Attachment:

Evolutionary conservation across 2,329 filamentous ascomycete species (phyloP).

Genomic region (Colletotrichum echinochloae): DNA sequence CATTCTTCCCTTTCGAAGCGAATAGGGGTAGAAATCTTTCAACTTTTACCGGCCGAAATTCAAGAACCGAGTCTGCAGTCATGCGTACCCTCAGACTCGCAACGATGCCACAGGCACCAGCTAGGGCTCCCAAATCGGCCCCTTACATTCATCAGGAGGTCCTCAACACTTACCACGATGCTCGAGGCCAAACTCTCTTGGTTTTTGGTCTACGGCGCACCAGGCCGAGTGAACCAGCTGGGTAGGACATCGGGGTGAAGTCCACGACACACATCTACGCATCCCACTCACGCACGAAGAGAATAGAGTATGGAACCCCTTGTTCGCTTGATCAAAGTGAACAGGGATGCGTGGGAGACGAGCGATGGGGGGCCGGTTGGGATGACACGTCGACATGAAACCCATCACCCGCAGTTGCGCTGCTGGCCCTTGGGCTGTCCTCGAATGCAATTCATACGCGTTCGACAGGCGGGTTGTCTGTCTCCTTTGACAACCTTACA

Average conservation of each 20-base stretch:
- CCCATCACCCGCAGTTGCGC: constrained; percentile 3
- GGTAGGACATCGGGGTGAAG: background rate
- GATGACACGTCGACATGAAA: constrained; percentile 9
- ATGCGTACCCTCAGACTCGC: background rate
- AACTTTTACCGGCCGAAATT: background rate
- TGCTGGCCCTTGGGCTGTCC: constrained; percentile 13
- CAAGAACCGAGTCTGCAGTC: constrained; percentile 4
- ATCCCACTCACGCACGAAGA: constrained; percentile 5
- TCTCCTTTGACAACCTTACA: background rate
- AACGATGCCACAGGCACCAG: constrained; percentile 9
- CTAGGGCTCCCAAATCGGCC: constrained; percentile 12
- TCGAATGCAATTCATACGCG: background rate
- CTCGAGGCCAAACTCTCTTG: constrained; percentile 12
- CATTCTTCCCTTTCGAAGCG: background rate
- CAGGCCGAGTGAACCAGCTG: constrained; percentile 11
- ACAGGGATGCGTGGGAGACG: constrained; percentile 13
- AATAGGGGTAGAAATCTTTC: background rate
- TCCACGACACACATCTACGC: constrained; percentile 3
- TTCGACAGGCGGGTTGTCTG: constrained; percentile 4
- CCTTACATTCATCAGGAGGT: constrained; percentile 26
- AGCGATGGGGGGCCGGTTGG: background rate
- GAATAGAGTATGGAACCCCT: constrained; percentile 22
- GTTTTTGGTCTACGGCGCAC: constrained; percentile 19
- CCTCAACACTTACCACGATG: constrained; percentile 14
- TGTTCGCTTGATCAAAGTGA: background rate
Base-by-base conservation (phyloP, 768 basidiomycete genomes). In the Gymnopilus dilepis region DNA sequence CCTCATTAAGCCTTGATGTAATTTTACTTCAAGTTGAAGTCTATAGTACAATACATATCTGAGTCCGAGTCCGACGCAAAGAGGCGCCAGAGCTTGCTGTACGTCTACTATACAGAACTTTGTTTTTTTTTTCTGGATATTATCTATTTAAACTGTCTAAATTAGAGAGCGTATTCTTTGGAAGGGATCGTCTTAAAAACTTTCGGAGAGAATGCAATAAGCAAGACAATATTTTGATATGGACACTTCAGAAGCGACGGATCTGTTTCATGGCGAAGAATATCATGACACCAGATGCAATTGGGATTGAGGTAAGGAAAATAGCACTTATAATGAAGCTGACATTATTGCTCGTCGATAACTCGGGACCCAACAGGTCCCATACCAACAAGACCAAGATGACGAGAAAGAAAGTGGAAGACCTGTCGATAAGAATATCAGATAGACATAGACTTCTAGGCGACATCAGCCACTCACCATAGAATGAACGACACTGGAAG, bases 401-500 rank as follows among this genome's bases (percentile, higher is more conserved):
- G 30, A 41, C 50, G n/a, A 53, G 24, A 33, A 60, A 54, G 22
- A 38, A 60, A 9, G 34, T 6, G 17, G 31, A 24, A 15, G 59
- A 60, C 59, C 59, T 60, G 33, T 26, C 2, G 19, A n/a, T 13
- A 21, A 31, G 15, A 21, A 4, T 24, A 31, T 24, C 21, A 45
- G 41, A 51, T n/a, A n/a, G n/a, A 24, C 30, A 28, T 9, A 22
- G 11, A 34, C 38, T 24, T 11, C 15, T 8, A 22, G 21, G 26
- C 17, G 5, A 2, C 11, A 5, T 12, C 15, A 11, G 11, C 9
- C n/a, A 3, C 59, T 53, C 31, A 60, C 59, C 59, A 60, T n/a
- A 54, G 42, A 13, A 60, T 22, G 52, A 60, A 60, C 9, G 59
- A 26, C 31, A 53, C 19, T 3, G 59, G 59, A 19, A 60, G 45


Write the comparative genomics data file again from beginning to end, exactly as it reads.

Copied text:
Evolutionary conservation across 2,329 filamentous ascomycete species (phyloP).

Genomic region (Colletotrichum echinochloae): DNA sequence CATTCTTCCCTTTCGAAGCGAATAGGGGTAGAAATCTTTCAACTTTTACCGGCCGAAATTCAAGAACCGAGTCTGCAGTCATGCGTACCCTCAGACTCGCAACGATGCCACAGGCACCAGCTAGGGCTCCCAAATCGGCCCCTTACATTCATCAGGAGGTCCTCAACACTTACCACGATGCTCGAGGCCAAACTCTCTTGGTTTTTGGTCTACGGCGCACCAGGCCGAGTGAACCAGCTGGGTAGGACATCGGGGTGAAGTCCACGACACACATCTACGCATCCCACTCACGCACGAAGAGAATAGAGTATGGAACCCCTTGTTCGCTTGATCAAAGTGAACAGGGATGCGTGGGAGACGAGCGATGGGGGGCCGGTTGGGATGACACGTCGACATGAAACCCATCACCCGCAGTTGCGCTGCTGGCCCTTGGGCTGTCCTCGAATGCAATTCATACGCGTTCGACAGGCGGGTTGTCTGTCTCCTTTGACAACCTTACA

Average conservation of each 20-base stretch:
- CCCATCACCCGCAGTTGCGC: constrained; percentile 3
- GGTAGGACATCGGGGTGAAG: background rate
- GATGACACGTCGACATGAAA: constrained; percentile 9
- ATGCGTACCCTCAGACTCGC: background rate
- AACTTTTACCGGCCGAAATT: background rate
- TGCTGGCCCTTGGGCTGTCC: constrained; percentile 13
- CAAGAACCGAGTCTGCAGTC: constrained; percentile 4
- ATCCCACTCACGCACGAAGA: constrained; percentile 5
- TCTCCTTTGACAACCTTACA: background rate
- AACGATGCCACAGGCACCAG: constrained; percentile 9
- CTAGGGCTCCCAAATCGGCC: constrained; percentile 12
- TCGAATGCAATTCATACGCG: background rate
- CTCGAGGCCAAACTCTCTTG: constrained; percentile 12
- CATTCTTCCCTTTCGAAGCG: background rate
- CAGGCCGAGTGAACCAGCTG: constrained; percentile 11
- ACAGGGATGCGTGGGAGACG: constrained; percentile 13
- AATAGGGGTAGAAATCTTTC: background rate
- TCCACGACACACATCTACGC: constrained; percentile 3
- TTCGACAGGCGGGTTGTCTG: constrained; percentile 4
- CCTTACATTCATCAGGAGGT: constrained; percentile 26
- AGCGATGGGGGGCCGGTTGG: background rate
- GAATAGAGTATGGAACCCCT: constrained; percentile 22
- GTTTTTGGTCTACGGCGCAC: constrained; percentile 19
- CCTCAACACTTACCACGATG: constrained; percentile 14
- TGTTCGCTTGATCAAAGTGA: background rate
Base-by-base conservation (phyloP, 768 basidiomycete genomes). In the Gymnopilus dilepis region DNA sequence CCTCATTAAGCCTTGATGTAATTTTACTTCAAGTTGAAGTCTATAGTACAATACATATCTGAGTCCGAGTCCGACGCAAAGAGGCGCCAGAGCTTGCTGTACGTCTACTATACAGAACTTTGTTTTTTTTTTCTGGATATTATCTATTTAAACTGTCTAAATTAGAGAGCGTATTCTTTGGAAGGGATCGTCTTAAAAACTTTCGGAGAGAATGCAATAAGCAAGACAATATTTTGATATGGACACTTCAGAAGCGACGGATCTGTTTCATGGCGAAGAATATCATGACACCAGATGCAATTGGGATTGAGGTAAGGAAAATAGCACTTATAATGAAGCTGACATTATTGCTCGTCGATAACTCGGGACCCAACAGGTCCCATACCAACAAGACCAAGATGACGAGAAAGAAAGTGGAAGACCTGTCGATAAGAATATCAGATAGACATAGACTTCTAGGCGACATCAGCCACTCACCATAGAATGAACGACACTGGAAG, bases 401-500 rank as follows among this genome's bases (percentile, higher is more conserved):
- G 30, A 41, C 50, G n/a, A 53, G 24, A 33, A 60, A 54, G 22
- A 38, A 60, A 9, G 34, T 6, G 17, G 31, A 24, A 15, G 59
- A 60, C 59, C 59, T 60, G 33, T 26, C 2, G 19, A n/a, T 13
- A 21, A 31, G 15, A 21, A 4, T 24, A 31, T 24, C 21, A 45
- G 41, A 51, T n/a, A n/a, G n/a, A 24, C 30, A 28, T 9, A 22
- G 11, A 34, C 38, T 24, T 11, C 15, T 8, A 22, G 21, G 26
- C 17, G 5, A 2, C 11, A 5, T 12, C 15, A 11, G 11, C 9
- C n/a, A 3, C 59, T 53, C 31, A 60, C 59, C 59, A 60, T n/a
- A 54, G 42, A 13, A 60, T 22, G 52, A 60, A 60, C 9, G 59
- A 26, C 31, A 53, C 19, T 3, G 59, G 59, A 19, A 60, G 45